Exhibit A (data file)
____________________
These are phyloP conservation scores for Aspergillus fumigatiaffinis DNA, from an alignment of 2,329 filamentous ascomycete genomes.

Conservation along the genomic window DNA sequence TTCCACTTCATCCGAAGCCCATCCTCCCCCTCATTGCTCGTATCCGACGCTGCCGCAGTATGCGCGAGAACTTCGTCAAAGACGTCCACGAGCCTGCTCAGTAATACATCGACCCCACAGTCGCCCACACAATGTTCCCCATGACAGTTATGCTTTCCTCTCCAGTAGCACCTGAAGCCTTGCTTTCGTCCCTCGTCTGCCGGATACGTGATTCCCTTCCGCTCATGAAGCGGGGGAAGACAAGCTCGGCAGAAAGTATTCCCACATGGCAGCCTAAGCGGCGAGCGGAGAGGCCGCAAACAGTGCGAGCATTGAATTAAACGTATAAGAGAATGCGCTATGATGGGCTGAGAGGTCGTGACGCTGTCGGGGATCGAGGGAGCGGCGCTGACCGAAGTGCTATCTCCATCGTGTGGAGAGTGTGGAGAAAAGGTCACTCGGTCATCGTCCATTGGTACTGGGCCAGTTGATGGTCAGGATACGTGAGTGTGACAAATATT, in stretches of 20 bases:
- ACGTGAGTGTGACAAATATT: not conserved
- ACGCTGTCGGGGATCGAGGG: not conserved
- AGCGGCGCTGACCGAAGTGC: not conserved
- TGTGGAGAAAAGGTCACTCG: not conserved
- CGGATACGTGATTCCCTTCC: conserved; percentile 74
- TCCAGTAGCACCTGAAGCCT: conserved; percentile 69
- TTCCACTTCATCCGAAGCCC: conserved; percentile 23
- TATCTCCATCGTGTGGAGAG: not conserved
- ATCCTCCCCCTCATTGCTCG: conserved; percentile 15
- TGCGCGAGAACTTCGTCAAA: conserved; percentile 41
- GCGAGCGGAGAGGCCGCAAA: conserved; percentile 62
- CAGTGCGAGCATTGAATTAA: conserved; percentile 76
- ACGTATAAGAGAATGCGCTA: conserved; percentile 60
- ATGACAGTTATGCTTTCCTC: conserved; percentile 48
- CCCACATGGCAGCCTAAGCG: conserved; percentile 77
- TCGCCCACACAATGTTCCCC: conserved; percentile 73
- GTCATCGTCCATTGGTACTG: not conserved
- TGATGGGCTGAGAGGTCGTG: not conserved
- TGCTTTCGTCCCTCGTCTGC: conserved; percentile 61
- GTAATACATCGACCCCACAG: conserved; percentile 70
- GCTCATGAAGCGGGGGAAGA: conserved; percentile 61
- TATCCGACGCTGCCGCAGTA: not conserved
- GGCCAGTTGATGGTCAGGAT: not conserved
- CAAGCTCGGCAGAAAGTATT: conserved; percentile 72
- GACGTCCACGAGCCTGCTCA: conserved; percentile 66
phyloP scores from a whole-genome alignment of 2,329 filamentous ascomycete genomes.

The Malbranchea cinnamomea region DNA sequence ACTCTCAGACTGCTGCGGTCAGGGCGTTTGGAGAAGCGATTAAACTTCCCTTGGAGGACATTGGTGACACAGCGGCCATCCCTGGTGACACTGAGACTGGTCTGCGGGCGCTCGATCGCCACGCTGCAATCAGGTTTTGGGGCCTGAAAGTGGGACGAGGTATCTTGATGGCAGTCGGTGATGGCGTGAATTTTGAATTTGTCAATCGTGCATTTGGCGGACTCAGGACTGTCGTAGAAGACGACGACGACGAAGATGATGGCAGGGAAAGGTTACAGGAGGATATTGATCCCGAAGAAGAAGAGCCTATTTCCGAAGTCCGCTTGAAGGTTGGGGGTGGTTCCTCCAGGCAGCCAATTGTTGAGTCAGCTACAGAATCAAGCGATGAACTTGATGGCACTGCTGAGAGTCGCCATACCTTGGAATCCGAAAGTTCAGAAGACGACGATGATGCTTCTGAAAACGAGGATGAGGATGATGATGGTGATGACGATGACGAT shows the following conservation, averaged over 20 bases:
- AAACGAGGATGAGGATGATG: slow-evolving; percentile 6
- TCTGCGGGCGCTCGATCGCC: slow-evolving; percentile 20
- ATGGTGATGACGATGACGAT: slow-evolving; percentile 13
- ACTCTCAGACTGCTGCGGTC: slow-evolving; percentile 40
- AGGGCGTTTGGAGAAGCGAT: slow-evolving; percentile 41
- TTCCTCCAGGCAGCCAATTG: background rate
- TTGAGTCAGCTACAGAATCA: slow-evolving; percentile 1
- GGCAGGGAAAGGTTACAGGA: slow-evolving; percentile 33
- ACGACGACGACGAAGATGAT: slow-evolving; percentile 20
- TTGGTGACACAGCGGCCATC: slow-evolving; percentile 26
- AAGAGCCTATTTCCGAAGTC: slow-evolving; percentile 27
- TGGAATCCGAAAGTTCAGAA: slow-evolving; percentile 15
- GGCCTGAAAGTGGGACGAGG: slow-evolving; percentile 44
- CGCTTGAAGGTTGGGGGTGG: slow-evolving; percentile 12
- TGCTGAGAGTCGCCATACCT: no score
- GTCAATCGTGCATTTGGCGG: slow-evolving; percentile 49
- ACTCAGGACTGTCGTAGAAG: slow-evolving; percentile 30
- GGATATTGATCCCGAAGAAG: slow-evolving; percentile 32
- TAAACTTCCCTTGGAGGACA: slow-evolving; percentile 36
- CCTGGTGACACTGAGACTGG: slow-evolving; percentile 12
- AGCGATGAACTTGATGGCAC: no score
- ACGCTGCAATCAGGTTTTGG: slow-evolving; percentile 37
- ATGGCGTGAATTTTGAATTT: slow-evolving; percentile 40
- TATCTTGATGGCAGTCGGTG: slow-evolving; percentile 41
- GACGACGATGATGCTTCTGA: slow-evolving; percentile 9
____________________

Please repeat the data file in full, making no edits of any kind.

These are phyloP conservation scores for Aspergillus fumigatiaffinis DNA, from an alignment of 2,329 filamentous ascomycete genomes.

Conservation along the genomic window DNA sequence TTCCACTTCATCCGAAGCCCATCCTCCCCCTCATTGCTCGTATCCGACGCTGCCGCAGTATGCGCGAGAACTTCGTCAAAGACGTCCACGAGCCTGCTCAGTAATACATCGACCCCACAGTCGCCCACACAATGTTCCCCATGACAGTTATGCTTTCCTCTCCAGTAGCACCTGAAGCCTTGCTTTCGTCCCTCGTCTGCCGGATACGTGATTCCCTTCCGCTCATGAAGCGGGGGAAGACAAGCTCGGCAGAAAGTATTCCCACATGGCAGCCTAAGCGGCGAGCGGAGAGGCCGCAAACAGTGCGAGCATTGAATTAAACGTATAAGAGAATGCGCTATGATGGGCTGAGAGGTCGTGACGCTGTCGGGGATCGAGGGAGCGGCGCTGACCGAAGTGCTATCTCCATCGTGTGGAGAGTGTGGAGAAAAGGTCACTCGGTCATCGTCCATTGGTACTGGGCCAGTTGATGGTCAGGATACGTGAGTGTGACAAATATT, in stretches of 20 bases:
- ACGTGAGTGTGACAAATATT: not conserved
- ACGCTGTCGGGGATCGAGGG: not conserved
- AGCGGCGCTGACCGAAGTGC: not conserved
- TGTGGAGAAAAGGTCACTCG: not conserved
- CGGATACGTGATTCCCTTCC: conserved; percentile 74
- TCCAGTAGCACCTGAAGCCT: conserved; percentile 69
- TTCCACTTCATCCGAAGCCC: conserved; percentile 23
- TATCTCCATCGTGTGGAGAG: not conserved
- ATCCTCCCCCTCATTGCTCG: conserved; percentile 15
- TGCGCGAGAACTTCGTCAAA: conserved; percentile 41
- GCGAGCGGAGAGGCCGCAAA: conserved; percentile 62
- CAGTGCGAGCATTGAATTAA: conserved; percentile 76
- ACGTATAAGAGAATGCGCTA: conserved; percentile 60
- ATGACAGTTATGCTTTCCTC: conserved; percentile 48
- CCCACATGGCAGCCTAAGCG: conserved; percentile 77
- TCGCCCACACAATGTTCCCC: conserved; percentile 73
- GTCATCGTCCATTGGTACTG: not conserved
- TGATGGGCTGAGAGGTCGTG: not conserved
- TGCTTTCGTCCCTCGTCTGC: conserved; percentile 61
- GTAATACATCGACCCCACAG: conserved; percentile 70
- GCTCATGAAGCGGGGGAAGA: conserved; percentile 61
- TATCCGACGCTGCCGCAGTA: not conserved
- GGCCAGTTGATGGTCAGGAT: not conserved
- CAAGCTCGGCAGAAAGTATT: conserved; percentile 72
- GACGTCCACGAGCCTGCTCA: conserved; percentile 66
phyloP scores from a whole-genome alignment of 2,329 filamentous ascomycete genomes.

The Malbranchea cinnamomea region DNA sequence ACTCTCAGACTGCTGCGGTCAGGGCGTTTGGAGAAGCGATTAAACTTCCCTTGGAGGACATTGGTGACACAGCGGCCATCCCTGGTGACACTGAGACTGGTCTGCGGGCGCTCGATCGCCACGCTGCAATCAGGTTTTGGGGCCTGAAAGTGGGACGAGGTATCTTGATGGCAGTCGGTGATGGCGTGAATTTTGAATTTGTCAATCGTGCATTTGGCGGACTCAGGACTGTCGTAGAAGACGACGACGACGAAGATGATGGCAGGGAAAGGTTACAGGAGGATATTGATCCCGAAGAAGAAGAGCCTATTTCCGAAGTCCGCTTGAAGGTTGGGGGTGGTTCCTCCAGGCAGCCAATTGTTGAGTCAGCTACAGAATCAAGCGATGAACTTGATGGCACTGCTGAGAGTCGCCATACCTTGGAATCCGAAAGTTCAGAAGACGACGATGATGCTTCTGAAAACGAGGATGAGGATGATGATGGTGATGACGATGACGAT shows the following conservation, averaged over 20 bases:
- AAACGAGGATGAGGATGATG: slow-evolving; percentile 6
- TCTGCGGGCGCTCGATCGCC: slow-evolving; percentile 20
- ATGGTGATGACGATGACGAT: slow-evolving; percentile 13
- ACTCTCAGACTGCTGCGGTC: slow-evolving; percentile 40
- AGGGCGTTTGGAGAAGCGAT: slow-evolving; percentile 41
- TTCCTCCAGGCAGCCAATTG: background rate
- TTGAGTCAGCTACAGAATCA: slow-evolving; percentile 1
- GGCAGGGAAAGGTTACAGGA: slow-evolving; percentile 33
- ACGACGACGACGAAGATGAT: slow-evolving; percentile 20
- TTGGTGACACAGCGGCCATC: slow-evolving; percentile 26
- AAGAGCCTATTTCCGAAGTC: slow-evolving; percentile 27
- TGGAATCCGAAAGTTCAGAA: slow-evolving; percentile 15
- GGCCTGAAAGTGGGACGAGG: slow-evolving; percentile 44
- CGCTTGAAGGTTGGGGGTGG: slow-evolving; percentile 12
- TGCTGAGAGTCGCCATACCT: no score
- GTCAATCGTGCATTTGGCGG: slow-evolving; percentile 49
- ACTCAGGACTGTCGTAGAAG: slow-evolving; percentile 30
- GGATATTGATCCCGAAGAAG: slow-evolving; percentile 32
- TAAACTTCCCTTGGAGGACA: slow-evolving; percentile 36
- CCTGGTGACACTGAGACTGG: slow-evolving; percentile 12
- AGCGATGAACTTGATGGCAC: no score
- ACGCTGCAATCAGGTTTTGG: slow-evolving; percentile 37
- ATGGCGTGAATTTTGAATTT: slow-evolving; percentile 40
- TATCTTGATGGCAGTCGGTG: slow-evolving; percentile 41
- GACGACGATGATGCTTCTGA: slow-evolving; percentile 9